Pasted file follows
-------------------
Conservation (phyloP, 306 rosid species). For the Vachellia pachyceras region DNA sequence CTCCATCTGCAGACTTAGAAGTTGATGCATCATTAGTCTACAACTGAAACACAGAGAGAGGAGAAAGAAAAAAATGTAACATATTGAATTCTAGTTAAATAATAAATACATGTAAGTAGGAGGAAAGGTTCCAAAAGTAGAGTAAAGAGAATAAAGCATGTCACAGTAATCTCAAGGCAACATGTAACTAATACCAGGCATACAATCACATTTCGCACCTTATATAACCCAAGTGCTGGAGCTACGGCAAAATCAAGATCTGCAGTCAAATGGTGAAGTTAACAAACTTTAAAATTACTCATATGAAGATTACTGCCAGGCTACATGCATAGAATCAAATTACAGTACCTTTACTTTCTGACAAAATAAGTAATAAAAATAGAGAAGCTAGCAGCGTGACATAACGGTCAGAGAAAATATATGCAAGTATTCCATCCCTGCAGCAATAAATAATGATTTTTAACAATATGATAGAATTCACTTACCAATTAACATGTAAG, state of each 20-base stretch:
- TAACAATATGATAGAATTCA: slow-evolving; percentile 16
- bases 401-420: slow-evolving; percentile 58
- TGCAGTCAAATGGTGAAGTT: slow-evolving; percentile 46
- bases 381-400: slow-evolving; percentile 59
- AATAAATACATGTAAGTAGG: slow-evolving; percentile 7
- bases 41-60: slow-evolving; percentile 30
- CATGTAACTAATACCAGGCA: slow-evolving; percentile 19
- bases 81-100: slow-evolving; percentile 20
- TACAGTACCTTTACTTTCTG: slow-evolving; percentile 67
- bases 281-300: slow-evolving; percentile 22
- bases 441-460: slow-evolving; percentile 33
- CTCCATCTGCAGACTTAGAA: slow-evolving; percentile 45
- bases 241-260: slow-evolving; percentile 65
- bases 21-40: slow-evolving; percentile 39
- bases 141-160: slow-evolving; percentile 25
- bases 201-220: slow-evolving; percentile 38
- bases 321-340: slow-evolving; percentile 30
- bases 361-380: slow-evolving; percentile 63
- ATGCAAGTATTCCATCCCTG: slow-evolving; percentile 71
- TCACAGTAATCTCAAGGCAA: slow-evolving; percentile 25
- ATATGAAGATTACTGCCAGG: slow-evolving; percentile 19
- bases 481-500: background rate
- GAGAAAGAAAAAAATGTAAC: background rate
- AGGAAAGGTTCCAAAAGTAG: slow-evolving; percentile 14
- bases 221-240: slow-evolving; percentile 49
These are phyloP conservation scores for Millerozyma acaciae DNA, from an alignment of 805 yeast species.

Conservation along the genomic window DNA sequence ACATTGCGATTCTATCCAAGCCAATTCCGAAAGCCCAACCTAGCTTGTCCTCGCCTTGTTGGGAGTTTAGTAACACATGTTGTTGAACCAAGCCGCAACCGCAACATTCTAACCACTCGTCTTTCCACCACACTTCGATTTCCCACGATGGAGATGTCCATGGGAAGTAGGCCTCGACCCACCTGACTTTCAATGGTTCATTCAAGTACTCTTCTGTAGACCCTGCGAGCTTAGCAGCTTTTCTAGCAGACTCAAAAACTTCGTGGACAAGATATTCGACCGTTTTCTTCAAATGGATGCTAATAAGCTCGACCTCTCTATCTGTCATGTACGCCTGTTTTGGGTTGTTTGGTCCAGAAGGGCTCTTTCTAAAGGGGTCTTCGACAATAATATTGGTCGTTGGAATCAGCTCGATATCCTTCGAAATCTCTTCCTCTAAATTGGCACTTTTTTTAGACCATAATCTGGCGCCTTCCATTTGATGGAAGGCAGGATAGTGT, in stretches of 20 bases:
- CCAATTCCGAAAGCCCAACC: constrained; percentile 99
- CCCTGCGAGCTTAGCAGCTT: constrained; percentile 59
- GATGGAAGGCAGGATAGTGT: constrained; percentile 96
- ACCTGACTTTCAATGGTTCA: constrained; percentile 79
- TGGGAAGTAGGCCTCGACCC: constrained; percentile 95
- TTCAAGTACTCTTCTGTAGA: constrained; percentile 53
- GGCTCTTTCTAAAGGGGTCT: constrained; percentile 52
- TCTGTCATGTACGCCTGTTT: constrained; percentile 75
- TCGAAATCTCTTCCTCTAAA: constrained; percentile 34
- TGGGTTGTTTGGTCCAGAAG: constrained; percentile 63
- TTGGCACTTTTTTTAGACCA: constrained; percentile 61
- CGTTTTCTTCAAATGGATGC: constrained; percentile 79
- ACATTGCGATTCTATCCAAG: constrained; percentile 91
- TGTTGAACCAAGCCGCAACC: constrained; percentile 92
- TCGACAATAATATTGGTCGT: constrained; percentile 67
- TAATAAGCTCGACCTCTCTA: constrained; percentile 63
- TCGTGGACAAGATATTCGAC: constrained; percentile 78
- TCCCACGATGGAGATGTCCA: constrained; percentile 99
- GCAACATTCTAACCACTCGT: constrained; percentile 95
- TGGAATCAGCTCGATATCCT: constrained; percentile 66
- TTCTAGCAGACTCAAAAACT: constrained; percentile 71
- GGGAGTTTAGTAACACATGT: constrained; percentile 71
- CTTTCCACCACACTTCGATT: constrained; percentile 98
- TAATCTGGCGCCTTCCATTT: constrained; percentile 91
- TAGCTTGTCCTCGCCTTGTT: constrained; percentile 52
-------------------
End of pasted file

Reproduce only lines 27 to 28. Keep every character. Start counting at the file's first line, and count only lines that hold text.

These are phyloP conservation scores for Millerozyma acaciae DNA, from an alignment of 805 yeast species.

Conservation along the genomic window DNA sequence ACATTGCGATTCTATCCAAGCCAATTCCGAAAGCCCAACCTAGCTTGTCCTCGCCTTGTTGGGAGTTTAGTAACACATGTTGTTGAACCAAGCCGCAACCGCAACATTCTAACCACTCGTCTTTCCACCACACTTCGATTTCCCACGATGGAGATGTCCATGGGAAGTAGGCCTCGACCCACCTGACTTTCAATGGTTCATTCAAGTACTCTTCTGTAGACCCTGCGAGCTTAGCAGCTTTTCTAGCAGACTCAAAAACTTCGTGGACAAGATATTCGACCGTTTTCTTCAAATGGATGCTAATAAGCTCGACCTCTCTATCTGTCATGTACGCCTGTTTTGGGTTGTTTGGTCCAGAAGGGCTCTTTCTAAAGGGGTCTTCGACAATAATATTGGTCGTTGGAATCAGCTCGATATCCTTCGAAATCTCTTCCTCTAAATTGGCACTTTTTTTAGACCATAATCTGGCGCCTTCCATTTGATGGAAGGCAGGATAGTGT, in stretches of 20 bases: